01 JUL 2022

Monkeypox: What You Need to Know

A graphic image of a red and orange virus cells.
Monkeypox has been around for decades, mostly on the continent of Africa. The current spread is unprecedented for North America. 

As of mid-June, the United States has reported 72 cases of Monkeypox across 18 states, making it the country’s largest Monkeypox outbreak ever. With more cases comes more questions: Where did it come from? How does it spread? What are the symptoms? 

Gregory Warner, D.O., NorthBay Health’s infectious disease specialist, said that unlike the novel SARS-CoV-2 virus that causes the coronavirus, Monkeypox has been around for decades, mainly on the African continent. “In the past, we have seen some cases pop up in other areas of the world, but never like this,” said Dr. Warner. 

Monkeypox is closely related to the smallpox virus that was eradicated in the United States decades ago, but Monkeypox is typically less severe in the average adult than smallpox. 

“Most cases we are seeing in North America are more mild variants, and they’re self-limiting. But awareness and containment are important to limit the spread and protect vulnerable populations that will be more adversely affected,” cautioned Dr. Warner. Individuals with weakened immune systems and younger and older individuals can experience more dangerous symptoms, such as severe pneumonia or meningitis.

In North America so far, Monkeypox primarily has been transmitted through skin-to-skin contact and respiratory droplets. “A vast majority of the cases we are seeing have been linked to skin-on-skin contact and typically associated with sexual contact,” added Dr. Warner. 

Most patients present with flu-like symptoms and a rash. Here are the typical symptoms of Monkeypox that average-risk adults are experiencing:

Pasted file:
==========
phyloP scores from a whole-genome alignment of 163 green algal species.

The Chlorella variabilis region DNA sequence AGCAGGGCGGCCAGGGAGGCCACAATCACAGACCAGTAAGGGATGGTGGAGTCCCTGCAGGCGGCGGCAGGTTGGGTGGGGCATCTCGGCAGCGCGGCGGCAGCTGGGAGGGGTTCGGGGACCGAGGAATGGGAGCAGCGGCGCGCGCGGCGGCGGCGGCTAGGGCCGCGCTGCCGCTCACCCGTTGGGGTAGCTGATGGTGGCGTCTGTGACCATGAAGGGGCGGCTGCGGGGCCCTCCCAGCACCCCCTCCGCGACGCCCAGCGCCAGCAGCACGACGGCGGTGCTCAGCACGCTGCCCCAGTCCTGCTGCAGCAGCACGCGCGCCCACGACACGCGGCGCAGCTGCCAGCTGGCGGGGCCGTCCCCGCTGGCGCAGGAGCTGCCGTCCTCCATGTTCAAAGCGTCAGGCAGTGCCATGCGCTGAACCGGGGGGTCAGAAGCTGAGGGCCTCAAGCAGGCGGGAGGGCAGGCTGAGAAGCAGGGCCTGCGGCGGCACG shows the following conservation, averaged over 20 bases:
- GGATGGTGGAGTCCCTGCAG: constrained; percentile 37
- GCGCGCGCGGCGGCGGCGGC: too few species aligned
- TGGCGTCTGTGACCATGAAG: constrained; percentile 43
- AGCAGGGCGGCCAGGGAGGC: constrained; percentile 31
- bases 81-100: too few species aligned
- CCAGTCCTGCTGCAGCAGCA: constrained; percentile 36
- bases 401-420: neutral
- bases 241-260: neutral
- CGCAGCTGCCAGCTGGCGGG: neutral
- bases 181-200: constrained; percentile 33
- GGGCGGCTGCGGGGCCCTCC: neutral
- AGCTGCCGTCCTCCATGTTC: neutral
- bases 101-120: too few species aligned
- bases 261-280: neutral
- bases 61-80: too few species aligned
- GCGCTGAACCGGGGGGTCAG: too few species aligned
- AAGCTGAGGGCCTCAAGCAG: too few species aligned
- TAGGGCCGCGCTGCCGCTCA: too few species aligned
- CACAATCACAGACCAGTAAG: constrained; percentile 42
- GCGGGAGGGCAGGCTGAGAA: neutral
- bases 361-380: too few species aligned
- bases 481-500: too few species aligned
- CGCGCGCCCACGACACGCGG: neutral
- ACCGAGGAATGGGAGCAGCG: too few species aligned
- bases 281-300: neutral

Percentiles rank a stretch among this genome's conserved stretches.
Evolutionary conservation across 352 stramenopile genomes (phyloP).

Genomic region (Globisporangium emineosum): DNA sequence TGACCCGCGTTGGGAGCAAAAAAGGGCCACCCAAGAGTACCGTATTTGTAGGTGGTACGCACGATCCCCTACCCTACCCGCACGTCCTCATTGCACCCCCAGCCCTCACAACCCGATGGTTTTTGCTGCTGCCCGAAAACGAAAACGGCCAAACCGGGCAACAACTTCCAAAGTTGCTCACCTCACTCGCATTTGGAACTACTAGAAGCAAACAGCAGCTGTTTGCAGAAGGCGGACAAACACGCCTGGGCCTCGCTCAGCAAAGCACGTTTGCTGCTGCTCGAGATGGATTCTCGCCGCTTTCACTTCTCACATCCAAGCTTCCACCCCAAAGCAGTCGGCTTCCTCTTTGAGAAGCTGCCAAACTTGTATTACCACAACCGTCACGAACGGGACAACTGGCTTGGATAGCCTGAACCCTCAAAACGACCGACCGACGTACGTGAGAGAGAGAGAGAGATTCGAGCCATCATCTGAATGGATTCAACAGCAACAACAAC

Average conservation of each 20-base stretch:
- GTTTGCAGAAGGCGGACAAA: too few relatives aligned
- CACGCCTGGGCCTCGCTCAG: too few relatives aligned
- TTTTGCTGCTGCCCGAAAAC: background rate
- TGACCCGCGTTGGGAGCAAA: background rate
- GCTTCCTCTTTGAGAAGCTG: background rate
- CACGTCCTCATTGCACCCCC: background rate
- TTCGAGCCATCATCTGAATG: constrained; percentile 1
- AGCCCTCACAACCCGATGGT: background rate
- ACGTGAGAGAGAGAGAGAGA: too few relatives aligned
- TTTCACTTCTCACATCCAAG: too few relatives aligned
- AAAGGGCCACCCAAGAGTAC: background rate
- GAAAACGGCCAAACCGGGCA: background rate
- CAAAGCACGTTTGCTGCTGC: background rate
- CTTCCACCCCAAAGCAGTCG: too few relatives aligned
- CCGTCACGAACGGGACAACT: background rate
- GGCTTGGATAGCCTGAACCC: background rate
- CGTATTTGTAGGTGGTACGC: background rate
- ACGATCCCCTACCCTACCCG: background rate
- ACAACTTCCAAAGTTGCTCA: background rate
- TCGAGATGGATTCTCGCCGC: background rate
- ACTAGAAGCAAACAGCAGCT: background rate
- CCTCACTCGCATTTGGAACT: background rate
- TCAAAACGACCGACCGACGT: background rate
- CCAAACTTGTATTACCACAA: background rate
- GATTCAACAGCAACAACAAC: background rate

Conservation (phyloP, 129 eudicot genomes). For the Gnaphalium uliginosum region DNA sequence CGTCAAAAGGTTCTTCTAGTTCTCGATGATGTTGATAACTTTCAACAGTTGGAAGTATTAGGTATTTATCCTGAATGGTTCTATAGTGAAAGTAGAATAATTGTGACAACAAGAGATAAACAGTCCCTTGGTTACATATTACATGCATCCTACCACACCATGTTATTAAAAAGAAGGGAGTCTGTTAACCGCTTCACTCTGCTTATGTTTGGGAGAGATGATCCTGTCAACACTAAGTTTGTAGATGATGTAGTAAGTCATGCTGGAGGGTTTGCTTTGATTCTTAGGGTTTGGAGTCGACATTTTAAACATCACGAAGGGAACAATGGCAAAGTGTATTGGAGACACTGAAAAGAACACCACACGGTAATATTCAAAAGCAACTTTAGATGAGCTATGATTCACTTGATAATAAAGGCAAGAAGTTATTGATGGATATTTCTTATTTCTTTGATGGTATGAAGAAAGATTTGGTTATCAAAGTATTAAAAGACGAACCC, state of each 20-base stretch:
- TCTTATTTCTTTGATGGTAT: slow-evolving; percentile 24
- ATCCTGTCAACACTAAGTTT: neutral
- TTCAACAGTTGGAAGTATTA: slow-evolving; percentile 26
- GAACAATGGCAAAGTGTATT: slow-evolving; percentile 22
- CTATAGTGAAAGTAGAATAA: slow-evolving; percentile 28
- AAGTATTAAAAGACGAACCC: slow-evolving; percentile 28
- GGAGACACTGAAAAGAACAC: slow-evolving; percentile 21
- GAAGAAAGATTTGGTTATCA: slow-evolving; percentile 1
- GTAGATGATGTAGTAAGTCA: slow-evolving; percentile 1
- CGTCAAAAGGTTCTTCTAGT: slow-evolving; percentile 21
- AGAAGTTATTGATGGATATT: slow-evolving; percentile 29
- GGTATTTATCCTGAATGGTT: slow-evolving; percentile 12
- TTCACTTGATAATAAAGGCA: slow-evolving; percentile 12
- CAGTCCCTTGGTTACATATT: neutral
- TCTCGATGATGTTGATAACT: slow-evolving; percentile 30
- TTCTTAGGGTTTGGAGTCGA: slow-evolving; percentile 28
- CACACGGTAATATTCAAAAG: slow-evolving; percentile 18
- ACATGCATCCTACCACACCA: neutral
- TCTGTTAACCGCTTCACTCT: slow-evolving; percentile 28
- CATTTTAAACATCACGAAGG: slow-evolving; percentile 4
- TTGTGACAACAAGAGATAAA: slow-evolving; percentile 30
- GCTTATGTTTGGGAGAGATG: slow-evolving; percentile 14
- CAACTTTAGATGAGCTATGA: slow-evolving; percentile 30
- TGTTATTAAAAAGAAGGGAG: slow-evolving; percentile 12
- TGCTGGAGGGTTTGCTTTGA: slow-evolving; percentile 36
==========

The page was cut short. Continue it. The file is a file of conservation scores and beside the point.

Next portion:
• Headache
  • Fatigue
  • Body aches
  • Sweats
  • Cough and upper respiratory symptoms 
  • A rash that is often on the soles of your feet and palms of your hands, but recent cases have had rashes pop up on other parts of the body

Sometimes, the rash starts with a little redness and a few bumps. Over time, the rash will spread and turn into small, fluid-filled blisters that eventually crust over. 

If you believe you are experiencing these symptoms, be sure to call your primary care or urgent care facility first. “We want to contain this, and different offices have protocols to protect their staff and other patients,” said Dr. Warner. 

Anti-viral treatments are not currently recommended as a treatment, according to public health officials, except in unique cases. Doctors will discuss treatments with their patients, taking into account their risk factors. 

At NorthBay Health, our doctors and medical staff are vigilant and seek Dr. Warner’s expertise if a suspected case comes in. “If someone comes in with flu-like symptoms and a possible rash, we work together to check symptoms, and if a case ever arises, we will work closely with public health officials,” said Dr. Warner. 

To keep yourself safe, Dr. Warner provided some tips: 

  • Hand hygiene: Be vigilant and wash your hands after touching common surfaces.
  • Be aware: Whether it is a sexual partner, friend or family member, take notice of any rashes or flu-like symptoms. 
  • Masking: Masking around people could be beneficial.

Long term, the best way to prevent a pandemic is to take public health precautions seriously, educate those who are sick and the people around them, and keep learning about the subtypes of the virus, added Dr. Warner. 

To see current numbers on Monkeypox and learn more about the virus, visit the CDC’s page on Monkeypox

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